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Thursday, April 05, 2007

Looking at the running backs

Priorities are what often drive a draft more than anything else. As much as teams like to pay lip service to the old "best player available" mantra, let's be honest about something for a second: Few teams, if any, actually work their draft in that matter.

We're going to take a look at the Pittsburgh Steelers, position by position, over the next month as we try to get a better handle on what directions the team will go on April 28 and 29.

Today: The running backs.

One of the first things new head coach Mike Tomlin talked about when he joined the Steelers was how he believes that teams need two good running backs to make their offense work in today's NFL. It was something former head coach Bill Cowher believed as well.

But the Steelers certainly didn't have two good running backs in 2006. The Steelers tried Duce Staley, Verron Haynes and Najeh Davenport in a complimentary role to Willie Parker and none was able to get the job done.

Because of that, the 5-10, 210-pound Parker was forced to handle 337 rushing attempts to go along with 31 receptions. No other running back on the team carried the ball more than 60 times.

The Steelers definitely want to change that despite the fact that Parker produced a 1,494-yard season with 13 rushing touchdowns without missing a game. Tomlin would be much more comfortable with cutting Parker’s rushing attempts back to about 300.

So far, the Steelers have been unsuccessful thus far in adding another runner, re-signing Davenport while releasing Haynes. That leaves Parker, Davenport, fullback Dan Kreider and 2006 rookie John Kuhn as the only running backs on the Steelers' roster right now. None of those players were drafted by the team, as Davenport was signed as a free agent at the start of last season after being released by Green Bay, while Parker, Kreider and Kuhn joined the Steelers as undrafted free agents.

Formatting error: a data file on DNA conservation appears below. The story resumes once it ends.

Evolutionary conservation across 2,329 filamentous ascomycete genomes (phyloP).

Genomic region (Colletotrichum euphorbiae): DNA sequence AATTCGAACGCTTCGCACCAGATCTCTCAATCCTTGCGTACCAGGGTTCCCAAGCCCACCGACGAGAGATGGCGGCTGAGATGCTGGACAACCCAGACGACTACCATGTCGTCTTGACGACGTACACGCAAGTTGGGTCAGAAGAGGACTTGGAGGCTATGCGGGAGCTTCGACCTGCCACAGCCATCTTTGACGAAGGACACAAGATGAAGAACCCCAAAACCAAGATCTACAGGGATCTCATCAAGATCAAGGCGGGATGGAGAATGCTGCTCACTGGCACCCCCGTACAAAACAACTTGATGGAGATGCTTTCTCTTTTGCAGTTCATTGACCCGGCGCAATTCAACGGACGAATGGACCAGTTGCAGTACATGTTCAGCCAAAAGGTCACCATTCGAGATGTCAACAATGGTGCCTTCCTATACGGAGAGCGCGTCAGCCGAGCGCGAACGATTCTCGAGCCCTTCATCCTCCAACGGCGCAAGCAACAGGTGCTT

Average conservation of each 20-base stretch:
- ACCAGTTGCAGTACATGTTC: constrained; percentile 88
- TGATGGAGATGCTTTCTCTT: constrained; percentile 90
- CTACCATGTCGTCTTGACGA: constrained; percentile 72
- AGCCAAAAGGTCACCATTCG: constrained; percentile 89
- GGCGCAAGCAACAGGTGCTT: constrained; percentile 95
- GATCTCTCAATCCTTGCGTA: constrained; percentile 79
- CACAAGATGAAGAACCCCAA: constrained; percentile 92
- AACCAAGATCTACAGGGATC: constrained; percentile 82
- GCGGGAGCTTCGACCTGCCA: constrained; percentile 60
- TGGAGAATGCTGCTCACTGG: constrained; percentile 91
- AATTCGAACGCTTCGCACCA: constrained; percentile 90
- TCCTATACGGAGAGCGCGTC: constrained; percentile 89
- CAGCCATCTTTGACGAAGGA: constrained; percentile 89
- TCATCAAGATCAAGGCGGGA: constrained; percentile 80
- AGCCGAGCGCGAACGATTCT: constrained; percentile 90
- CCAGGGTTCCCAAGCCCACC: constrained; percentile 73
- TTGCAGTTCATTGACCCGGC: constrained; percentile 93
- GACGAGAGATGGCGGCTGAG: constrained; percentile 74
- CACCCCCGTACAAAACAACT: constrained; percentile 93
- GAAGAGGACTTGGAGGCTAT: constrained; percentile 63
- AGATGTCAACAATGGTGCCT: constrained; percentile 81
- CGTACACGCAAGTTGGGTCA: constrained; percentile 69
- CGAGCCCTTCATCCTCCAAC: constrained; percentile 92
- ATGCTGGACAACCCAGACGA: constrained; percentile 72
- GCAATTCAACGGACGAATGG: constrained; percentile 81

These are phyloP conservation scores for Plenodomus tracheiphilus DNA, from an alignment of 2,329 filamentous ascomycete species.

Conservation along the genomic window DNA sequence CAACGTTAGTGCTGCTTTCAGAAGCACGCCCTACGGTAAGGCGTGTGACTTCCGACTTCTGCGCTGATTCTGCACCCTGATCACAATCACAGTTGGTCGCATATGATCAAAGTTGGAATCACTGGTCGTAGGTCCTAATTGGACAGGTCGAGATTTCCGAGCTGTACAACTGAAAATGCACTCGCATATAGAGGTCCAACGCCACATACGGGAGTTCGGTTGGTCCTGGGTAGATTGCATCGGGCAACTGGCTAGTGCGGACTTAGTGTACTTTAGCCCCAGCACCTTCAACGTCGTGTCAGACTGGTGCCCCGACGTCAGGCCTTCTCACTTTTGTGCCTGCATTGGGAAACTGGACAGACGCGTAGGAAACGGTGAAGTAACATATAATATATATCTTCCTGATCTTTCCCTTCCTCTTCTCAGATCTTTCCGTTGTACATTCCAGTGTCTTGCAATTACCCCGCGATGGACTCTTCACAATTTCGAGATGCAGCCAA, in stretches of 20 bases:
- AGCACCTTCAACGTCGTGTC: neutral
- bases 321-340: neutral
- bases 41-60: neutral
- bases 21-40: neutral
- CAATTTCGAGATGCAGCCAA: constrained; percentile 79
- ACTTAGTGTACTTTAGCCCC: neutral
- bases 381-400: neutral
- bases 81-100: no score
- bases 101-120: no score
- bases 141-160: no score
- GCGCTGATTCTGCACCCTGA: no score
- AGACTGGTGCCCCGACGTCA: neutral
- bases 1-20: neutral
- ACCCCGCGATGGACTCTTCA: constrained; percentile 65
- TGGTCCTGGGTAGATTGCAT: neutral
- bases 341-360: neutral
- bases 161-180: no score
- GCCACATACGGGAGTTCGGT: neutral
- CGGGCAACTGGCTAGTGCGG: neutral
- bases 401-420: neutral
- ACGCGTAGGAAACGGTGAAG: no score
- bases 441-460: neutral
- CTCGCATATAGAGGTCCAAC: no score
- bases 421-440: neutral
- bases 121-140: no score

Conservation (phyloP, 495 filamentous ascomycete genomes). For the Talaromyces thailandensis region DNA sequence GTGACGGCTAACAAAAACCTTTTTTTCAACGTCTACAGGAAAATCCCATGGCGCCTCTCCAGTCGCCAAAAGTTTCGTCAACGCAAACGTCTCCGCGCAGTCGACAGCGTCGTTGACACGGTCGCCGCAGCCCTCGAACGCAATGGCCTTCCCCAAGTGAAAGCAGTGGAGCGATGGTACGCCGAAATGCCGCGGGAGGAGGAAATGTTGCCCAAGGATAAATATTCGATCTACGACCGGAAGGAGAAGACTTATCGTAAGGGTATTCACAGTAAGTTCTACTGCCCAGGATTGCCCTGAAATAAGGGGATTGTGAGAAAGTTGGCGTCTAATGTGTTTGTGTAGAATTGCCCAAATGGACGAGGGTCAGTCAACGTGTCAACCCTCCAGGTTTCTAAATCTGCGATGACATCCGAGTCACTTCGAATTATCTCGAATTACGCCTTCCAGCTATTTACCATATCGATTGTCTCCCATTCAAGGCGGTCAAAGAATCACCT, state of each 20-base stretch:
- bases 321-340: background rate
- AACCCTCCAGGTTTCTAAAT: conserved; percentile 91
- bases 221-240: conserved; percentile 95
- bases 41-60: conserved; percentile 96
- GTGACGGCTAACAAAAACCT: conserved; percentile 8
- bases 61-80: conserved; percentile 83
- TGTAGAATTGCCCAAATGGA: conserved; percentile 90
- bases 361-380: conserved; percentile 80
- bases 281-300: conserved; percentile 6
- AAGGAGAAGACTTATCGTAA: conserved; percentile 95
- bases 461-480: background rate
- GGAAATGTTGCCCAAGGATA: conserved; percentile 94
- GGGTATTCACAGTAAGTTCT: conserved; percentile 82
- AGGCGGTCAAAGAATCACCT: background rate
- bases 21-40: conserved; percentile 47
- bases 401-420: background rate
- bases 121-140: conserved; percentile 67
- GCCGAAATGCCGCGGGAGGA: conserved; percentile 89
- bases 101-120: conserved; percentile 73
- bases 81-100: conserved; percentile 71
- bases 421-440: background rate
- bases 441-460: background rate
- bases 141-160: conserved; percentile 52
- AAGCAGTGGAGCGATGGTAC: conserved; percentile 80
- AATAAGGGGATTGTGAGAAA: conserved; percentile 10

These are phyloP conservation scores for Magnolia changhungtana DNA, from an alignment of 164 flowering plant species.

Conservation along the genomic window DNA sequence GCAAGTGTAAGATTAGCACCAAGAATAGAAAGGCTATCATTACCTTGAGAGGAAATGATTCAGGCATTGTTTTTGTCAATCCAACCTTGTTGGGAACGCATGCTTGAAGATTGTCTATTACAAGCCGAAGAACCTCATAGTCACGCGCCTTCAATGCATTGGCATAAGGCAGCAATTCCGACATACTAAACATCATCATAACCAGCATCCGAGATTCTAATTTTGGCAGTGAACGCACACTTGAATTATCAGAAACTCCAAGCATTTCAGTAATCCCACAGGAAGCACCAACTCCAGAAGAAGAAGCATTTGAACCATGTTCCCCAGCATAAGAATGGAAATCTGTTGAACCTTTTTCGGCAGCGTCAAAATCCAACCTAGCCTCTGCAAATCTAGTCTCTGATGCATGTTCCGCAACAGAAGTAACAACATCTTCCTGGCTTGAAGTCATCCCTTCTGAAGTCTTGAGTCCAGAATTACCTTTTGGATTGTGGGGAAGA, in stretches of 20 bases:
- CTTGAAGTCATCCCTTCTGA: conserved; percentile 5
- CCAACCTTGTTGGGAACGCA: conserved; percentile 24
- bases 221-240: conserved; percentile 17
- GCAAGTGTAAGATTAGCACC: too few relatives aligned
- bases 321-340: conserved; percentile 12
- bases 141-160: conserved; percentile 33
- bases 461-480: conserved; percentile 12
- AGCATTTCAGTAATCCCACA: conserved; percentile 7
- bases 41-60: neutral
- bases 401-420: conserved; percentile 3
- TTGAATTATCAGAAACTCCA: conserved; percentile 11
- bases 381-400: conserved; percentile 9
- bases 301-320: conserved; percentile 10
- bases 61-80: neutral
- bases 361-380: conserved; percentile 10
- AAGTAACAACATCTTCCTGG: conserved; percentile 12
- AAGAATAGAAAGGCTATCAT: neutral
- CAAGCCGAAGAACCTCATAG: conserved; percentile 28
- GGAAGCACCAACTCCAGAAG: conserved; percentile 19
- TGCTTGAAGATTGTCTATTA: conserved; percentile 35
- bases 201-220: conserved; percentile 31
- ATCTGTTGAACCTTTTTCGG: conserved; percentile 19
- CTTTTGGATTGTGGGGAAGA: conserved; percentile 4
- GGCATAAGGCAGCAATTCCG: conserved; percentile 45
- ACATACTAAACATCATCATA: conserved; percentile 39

For a team that prides itself on running the football, that’s not a badge of honor.

It's highly likely that the Steelers will use a first-day pick in this year's draft in an attempt to find that second runner to pair with Parker.

Davenport stepped into that role for much of the 2006 season, but wasn't really the answer. The 250-pounder gained 221 yards on his 60 rushing attempts, but didn't show much as a short-yardage back. At 6-1, he runs too high to be effective in those type of situations, though he was effective as a third-down back, proving to be good receiver and a willing blocker on blitz pickups.

Kuhn, a former NCAA Division II standout at Shippensburg, isn't a long-term answer either. Though he picked up 18 yards on his two rushing attempts and another 15 yards on one reception, the team has to be able to do better if it hopes to contend in 2007.

The Steelers said when they released Haynes right before the opening of the free agent period that it would like to re-sign him at some point, but his injury history is a long one.

As for Kreider, he remains one of the best blocking fullbacks in the NFL, but the Steelers are going to have to start thinking about replacing him at some point. The 30-year-old Kreider has taken a beating in his seven seasons with the team and is heading into his contract season.

The chances are very good that the Steelers will not add just one, but possibly two running backs - with one being a fullback-type - in this draft.

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